The five days Kalen Etzler spent in St. Louis at the Nike Elite 100 camp, filled with dozens of the top underclassmen in the nation, served as a bit of a reminder to the 6-foot-8, 195-pound power forward. A reminder that even though he’s one of the top players in his state and already committed to Ohio State, his dream school, he’s far from a finished product.
By Thursday, when the Convoy native headed back to his home state, he needed to sleep, but essentially all he could fit in was a nap.
Etzler made the trek to Columbus for Saturday’s OHSBCA Showcase, a more than five-hour event at Capital University that featured 100 invited Ohio high schoolers who played in front of coaches from Ohio State, West Virginia, Michigan State, Butler, Cincinnati, Ohio, Xavier and other programs. Buckeyes head coach Chris Holtmann and assistant coach Ryan Pedon were in attendance.
“It was eye-opening in a big way,” Etzler told Eleven Warriors on Saturday. “I come in (to St. Louis), the top kids in the nation, get smacked around for five days that I was there. Then you come here and you get smacked around a little bit for the day. So I'm tired. But it opens my eyes. It pushes me a little bit more to know what I have to do now.”
It didn’t take long for Etzler, the No. 73 recruit in 2021, to realize the exceedingly high level of competition in St. Louis. He, along with Chris Livingston (Buchtel), Sencire Harris (St. Vincent-St. Mary) and Malaki Branham (St. Vincent-St. Mary), represented Ohio at the event.
The group of 100 players included 12 of the 24 five-star prospects in the class of 2021 and some of the top 2022 recruits who were led by a generational talent, Emoni Bates. Etzler said a trio of five-star recruits – Jonathan Kuminga, Chet Holmgren and Paolo Banchero – stood out on the Saint Louis University courts that teemed with Division-I prospects who pushed him throughout the week.
“I can feel it, especially when you're out there playing and it's a little frustrating trying to make moves on the top kids in the nation, make plays on the top kids in the nation,” Etzler said. “Sometimes I find myself being a little too passive. But, you know, it makes me tougher. That was one thing I really found out is I need to get a lot stronger if I want to compete at a high level.”
Ohio State commit Kalen Etzler, one of many who didn't abide by the "no dunking" sign at today's OHSBCA Showcase. pic.twitter.com/JZ0pWaeswC— Colin Hass-Hill (@chasshill) June 29, 2019
Though he’s athletic and shoots from beyond the 3-point arc, Etzler will eventually become a power forward at the collegiate level, making banging in the post a necessary skill.
“Better footwork when I go in the lane,” Etzler said. “Wider base. I want to just, from a body standpoint, put on some pounds.”
Prep Hoops mentioned Etzler as a standout during the Wednesday portion of the Nike Elite 100 due to his skill with the ball, rebounding and 3-point shooting.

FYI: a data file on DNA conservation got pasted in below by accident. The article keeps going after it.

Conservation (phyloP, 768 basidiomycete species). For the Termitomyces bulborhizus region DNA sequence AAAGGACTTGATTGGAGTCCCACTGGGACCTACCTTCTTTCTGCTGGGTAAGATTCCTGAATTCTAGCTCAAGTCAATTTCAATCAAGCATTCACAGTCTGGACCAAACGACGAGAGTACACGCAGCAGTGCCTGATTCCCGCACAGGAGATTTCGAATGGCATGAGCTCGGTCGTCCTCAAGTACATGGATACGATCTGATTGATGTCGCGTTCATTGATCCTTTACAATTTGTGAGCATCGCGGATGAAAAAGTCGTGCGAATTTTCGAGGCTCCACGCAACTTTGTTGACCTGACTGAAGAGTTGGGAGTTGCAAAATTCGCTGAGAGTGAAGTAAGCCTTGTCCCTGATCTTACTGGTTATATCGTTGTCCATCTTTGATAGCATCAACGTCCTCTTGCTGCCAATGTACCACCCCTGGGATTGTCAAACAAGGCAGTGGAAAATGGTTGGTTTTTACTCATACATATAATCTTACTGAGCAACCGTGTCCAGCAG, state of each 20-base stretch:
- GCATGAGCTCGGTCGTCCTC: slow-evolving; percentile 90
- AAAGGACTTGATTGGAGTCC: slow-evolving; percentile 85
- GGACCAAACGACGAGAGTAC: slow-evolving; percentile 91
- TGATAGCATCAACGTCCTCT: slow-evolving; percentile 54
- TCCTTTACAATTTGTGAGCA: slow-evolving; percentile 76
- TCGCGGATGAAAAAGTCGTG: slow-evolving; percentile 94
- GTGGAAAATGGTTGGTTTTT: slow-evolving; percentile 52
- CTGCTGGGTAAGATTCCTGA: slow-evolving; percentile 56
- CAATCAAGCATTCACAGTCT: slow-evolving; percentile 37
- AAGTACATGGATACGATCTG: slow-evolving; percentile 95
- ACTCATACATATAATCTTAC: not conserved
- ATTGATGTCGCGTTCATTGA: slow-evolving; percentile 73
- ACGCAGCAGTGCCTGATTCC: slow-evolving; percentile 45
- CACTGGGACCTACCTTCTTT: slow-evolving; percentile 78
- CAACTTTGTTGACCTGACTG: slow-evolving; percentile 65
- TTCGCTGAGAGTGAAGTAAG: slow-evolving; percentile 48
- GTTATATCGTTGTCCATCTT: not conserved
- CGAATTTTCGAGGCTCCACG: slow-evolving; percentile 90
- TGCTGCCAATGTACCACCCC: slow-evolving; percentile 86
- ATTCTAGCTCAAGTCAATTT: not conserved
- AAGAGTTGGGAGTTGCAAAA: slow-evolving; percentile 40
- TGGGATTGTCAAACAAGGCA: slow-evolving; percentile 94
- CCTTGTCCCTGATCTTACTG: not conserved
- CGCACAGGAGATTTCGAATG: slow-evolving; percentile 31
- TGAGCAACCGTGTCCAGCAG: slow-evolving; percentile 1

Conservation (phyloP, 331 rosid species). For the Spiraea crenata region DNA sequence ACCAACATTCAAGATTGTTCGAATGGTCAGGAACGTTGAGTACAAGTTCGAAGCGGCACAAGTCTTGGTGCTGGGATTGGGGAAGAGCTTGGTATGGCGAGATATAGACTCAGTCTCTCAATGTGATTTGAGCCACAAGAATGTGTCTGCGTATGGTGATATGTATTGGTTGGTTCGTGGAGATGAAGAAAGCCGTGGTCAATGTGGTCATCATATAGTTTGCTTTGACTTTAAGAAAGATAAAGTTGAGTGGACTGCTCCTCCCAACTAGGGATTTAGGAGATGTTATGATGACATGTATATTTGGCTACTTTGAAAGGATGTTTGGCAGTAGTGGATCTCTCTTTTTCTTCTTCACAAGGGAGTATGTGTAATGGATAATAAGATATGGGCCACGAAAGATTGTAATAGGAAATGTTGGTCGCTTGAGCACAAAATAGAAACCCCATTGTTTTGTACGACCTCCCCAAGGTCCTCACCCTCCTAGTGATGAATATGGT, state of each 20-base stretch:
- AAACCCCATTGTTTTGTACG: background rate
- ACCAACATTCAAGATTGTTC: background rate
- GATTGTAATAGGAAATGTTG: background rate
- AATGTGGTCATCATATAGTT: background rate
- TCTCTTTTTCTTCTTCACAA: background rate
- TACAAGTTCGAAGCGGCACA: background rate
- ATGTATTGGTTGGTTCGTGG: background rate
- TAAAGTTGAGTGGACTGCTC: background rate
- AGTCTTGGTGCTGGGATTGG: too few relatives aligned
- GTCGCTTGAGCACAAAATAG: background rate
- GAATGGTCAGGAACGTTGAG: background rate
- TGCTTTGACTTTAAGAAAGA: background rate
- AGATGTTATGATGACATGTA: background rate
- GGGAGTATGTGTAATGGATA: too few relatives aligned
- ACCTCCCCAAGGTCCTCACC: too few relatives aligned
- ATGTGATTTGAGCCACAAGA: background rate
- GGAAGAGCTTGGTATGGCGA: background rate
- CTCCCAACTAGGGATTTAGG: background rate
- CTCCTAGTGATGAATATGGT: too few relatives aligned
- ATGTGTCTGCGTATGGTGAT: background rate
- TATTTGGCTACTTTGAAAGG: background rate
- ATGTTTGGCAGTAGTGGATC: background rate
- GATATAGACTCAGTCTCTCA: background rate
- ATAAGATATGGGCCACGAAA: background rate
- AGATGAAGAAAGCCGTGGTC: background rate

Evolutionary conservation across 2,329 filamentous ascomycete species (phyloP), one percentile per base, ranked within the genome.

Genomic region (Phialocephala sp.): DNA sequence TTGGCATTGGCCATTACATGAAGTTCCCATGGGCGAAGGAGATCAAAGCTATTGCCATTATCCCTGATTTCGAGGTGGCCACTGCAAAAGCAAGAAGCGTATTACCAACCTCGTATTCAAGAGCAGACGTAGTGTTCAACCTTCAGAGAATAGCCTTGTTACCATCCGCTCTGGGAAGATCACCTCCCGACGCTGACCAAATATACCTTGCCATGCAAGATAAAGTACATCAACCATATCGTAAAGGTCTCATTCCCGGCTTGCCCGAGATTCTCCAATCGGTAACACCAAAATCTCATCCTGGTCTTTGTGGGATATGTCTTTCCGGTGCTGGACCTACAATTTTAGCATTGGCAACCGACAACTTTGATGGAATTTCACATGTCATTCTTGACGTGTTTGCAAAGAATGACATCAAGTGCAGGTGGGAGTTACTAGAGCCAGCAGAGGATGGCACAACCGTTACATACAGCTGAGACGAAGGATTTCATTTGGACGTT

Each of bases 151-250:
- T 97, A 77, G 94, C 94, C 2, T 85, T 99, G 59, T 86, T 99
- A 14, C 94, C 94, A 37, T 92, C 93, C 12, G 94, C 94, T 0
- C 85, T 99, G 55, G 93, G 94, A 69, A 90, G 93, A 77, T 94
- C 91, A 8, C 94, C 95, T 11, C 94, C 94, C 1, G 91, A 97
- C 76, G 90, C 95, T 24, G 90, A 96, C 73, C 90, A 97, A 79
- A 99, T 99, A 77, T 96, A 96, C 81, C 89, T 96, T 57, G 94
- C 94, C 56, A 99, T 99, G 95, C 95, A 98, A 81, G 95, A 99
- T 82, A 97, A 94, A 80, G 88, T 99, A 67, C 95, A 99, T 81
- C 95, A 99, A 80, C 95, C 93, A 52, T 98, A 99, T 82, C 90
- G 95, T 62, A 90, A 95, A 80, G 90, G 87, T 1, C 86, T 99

Throughout the week, though, he stood out in a different way: he has already committed.
Nobody at the Nike event in St. Louis has even begun their junior year of high school, and the 2022 recruits haven’t started classes for their sophomore year. Tre White, a 2022 shooting guard, was the only other player in attendance who had committed, and he made his decision a week ago.
“Everyone's walking around and they're talking about it, asking me, 'Are you the one who committed to Ohio State?' So that was pretty cool,” Etzler said.
When Etzler committed to Ohio State on May 12, he became the first top-100 prospect in the class of 2021 to commit. A month and a half later, he remains the only top-100 prospect who has decided where to attend college.
“I know where they're coming from,” Etzler said. “Like, I had my mind set (on Ohio State). It's the one I wanted, the perfect fit. But I can see with these kids, some of them wanted to rack (offers) up just because. Some of them are waiting for the right school to offer. So, it's weird. Like, when I did it, I didn't think it was that weird. But as I walk around, like, I'm the only one committed here.”
Since coaches haven’t been recruiting him, he has begun to try to convince a pair of 2021 prospects with offers from the Buckeyes to join him in Columbus.
“Malaki, I'm trying to get in his head,” Etzler said. “Caleb Furst a little bit. But those are the only two, really, I've talked to.”
Neither Branham nor Furst have shown an interest in making their decisions as quickly as Etzler, who has no regrets about his.
Nearly two years will pass before Etzler can even enroll at Ohio State, which gives Holtmann and Pedon plenty of time to figure out how best to prepare him for the Big Ten. He has remained in frequent contact with the coaches.
“It's mostly just motivation and checking up right now,” Etzler said. “They're not really telling me what to do just yet, which I hope it comes soon because I'd like some guidance. But I think we're both on the same page. I know what to do, and they trust me that I know what to do.”